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http://www.geocities.com/Athens/Acropolis/5422/harper.html from Anarchy: A Graphic Guide by Clifford Harper

BARCELONA, July 11th, 1909
As the government announced general conscription for its Moroccan war, sadness turned to anger. Women blocked the rail tracks to halt troop trains and a Committee for a General Strike, led by anarchists Jose Remero and Miguel Moreno, called thousands of workers out of the Barcelona factories. Barricades were thrown up and arms distributed. Ferocious assaults against their barracks swept the police from the streets, troops refused to fire on the crowds. Barcelona was in open insurrection for a week.

Large army units eventually arrived and, in spite of furious resistance, by July 31st the last worker’s barricades were overcome by artillery, leaving 600 workers dead. Martial law was imposed throughout Spain, and 500 were tried for insurrection.


Among those facing the military court was a teacher, Francisco Ferrer. Although he had not been near Barcelona at any time during the rising, he was charged with being head of the insurrection.

Ferrer had discovered anarchism in the clubs and bars of Paris, where he had been exiled after the 1885 republican uprising. It was there that he met the anarchist Paul Robin, head of the Cempuis school and the inspiration for the League for Libertarian Education. Ferrer, then 24 years old, dreamed of creating a similar school in Spain. Having been left a million francs by a benefactor, Ferrer opened his Modern School in Barcelona on September 8th, 1901. Until that time, Spanish schooling was entirely controlled by the Church. Only one town in three had a school, and all schools were supervised by priests, with teachers sworn to uphold Catholic dogma. Ferrer intended his Modern School to challenge all that:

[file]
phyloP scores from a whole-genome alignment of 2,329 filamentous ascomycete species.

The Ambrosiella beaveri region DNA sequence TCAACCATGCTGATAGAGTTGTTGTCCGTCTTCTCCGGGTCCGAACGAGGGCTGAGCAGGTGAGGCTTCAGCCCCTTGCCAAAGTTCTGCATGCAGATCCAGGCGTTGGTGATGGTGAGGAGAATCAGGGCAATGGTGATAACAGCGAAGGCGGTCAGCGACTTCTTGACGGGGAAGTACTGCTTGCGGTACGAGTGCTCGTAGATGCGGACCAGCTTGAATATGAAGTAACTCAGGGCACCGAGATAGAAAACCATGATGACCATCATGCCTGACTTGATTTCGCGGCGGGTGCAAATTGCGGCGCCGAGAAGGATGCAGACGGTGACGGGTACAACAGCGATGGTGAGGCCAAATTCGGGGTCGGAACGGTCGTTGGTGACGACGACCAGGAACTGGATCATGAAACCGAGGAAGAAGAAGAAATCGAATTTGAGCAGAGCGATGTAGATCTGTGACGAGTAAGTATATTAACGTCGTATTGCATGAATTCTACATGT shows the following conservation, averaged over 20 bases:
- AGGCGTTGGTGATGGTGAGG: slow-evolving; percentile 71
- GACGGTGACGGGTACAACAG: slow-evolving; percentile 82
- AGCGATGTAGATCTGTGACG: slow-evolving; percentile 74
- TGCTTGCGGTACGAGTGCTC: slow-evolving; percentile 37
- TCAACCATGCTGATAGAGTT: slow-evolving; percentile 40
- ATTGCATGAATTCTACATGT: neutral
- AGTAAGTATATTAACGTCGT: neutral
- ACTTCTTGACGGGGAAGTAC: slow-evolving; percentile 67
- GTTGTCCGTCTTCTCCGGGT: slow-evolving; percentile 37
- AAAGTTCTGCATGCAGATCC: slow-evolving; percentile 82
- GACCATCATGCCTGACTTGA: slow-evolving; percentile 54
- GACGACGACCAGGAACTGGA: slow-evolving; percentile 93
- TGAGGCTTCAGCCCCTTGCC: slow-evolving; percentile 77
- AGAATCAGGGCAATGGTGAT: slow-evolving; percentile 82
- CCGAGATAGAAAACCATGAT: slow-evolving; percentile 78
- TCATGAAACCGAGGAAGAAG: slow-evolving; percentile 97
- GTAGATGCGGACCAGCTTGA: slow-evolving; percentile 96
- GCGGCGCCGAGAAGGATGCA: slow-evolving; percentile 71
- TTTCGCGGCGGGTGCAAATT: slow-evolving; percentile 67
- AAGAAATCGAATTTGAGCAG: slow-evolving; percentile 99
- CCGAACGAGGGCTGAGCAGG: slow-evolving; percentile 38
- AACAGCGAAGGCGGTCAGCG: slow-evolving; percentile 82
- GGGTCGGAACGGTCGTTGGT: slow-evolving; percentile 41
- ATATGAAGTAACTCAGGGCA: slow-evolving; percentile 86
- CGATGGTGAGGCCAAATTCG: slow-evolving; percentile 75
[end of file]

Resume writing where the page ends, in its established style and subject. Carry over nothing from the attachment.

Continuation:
I want to form a school of emancipation, concerned with banning from the mind whatever divides people, the false concepts of property, country and family so as to attain the liberty and well-being which all desire. I will teach only simple truth. I will not ram dogma into their heads. I will not conceal one iota of fact. I will teach not what to think but how to think.

Ferrer was opposed to both Church and State schooling:

Rulers have always taken care to control the education of the people. They know their power is based almost entirely on the school and they insist on retaining their monopoly. The school is an instrument of domination in the hands of the ruling class.

The Modern School had no rewards or punishments, exams or marks—the everyday tortures of conventional schooling. And because practical knowledge is more useful than theory, lessons were often held in factories, museums or the countryside. The school was also used by the parents, and Ferrer planned a Popular University.

Higher education, for the privileged few, should be for the general public, as every human has a right to know; and science, which is produced by observers and workers of all countries and ages, ought not be restricted to class.

The Modern School was also a propaganda centre, a training ground for revolutionary activity:

We don't hesitate to say we want people who will continue to develop. People constantly capable of destroying and renewing their surroundings and themselves: whose intellectual independence is their supreme power, which they will yield to none; always disposed for better things, eager for the triumph of new ideas, anxious to crowd many lives into the life they have. It must be the aim of the school to show the children that there will be tyranny as long as one person depends on another.

Soon the school had 125 pupils and the example spread. By 1905 there were 50 similar schools in Spain. On Good Friday of that year, Ferrer led 1700 children in a demonstration for free education. Within weeks the government acted and forcibly closed all the schools. Earlier that year anarchists had twice thrown bombs at Spain's King Alfonso. One of them, Mateo Morral, worked at the Modern School’s printing press and was a close friend of Ferrer. For this Ferrer was jailed for a year. On his release he travelled throughout Europe spreading the Free School message.

After returning to Spain, Ferrer was again arrested following the Tragic Week of 1909 and was executed by firing squad. But his death did nothing to diminish the force of his ideas. Modern Schools were founded in Britain, France, Belgium, Holland, Italy, Germany, Switzerland, Poland, Czechoslovakia, Yugoslavia, Argentina, Brazil, Mexico, China, Japan and, on the greatest scale, in the USA.

keys to the school:

Thanks to the Fundacio Francesc Ferrer i Guardia


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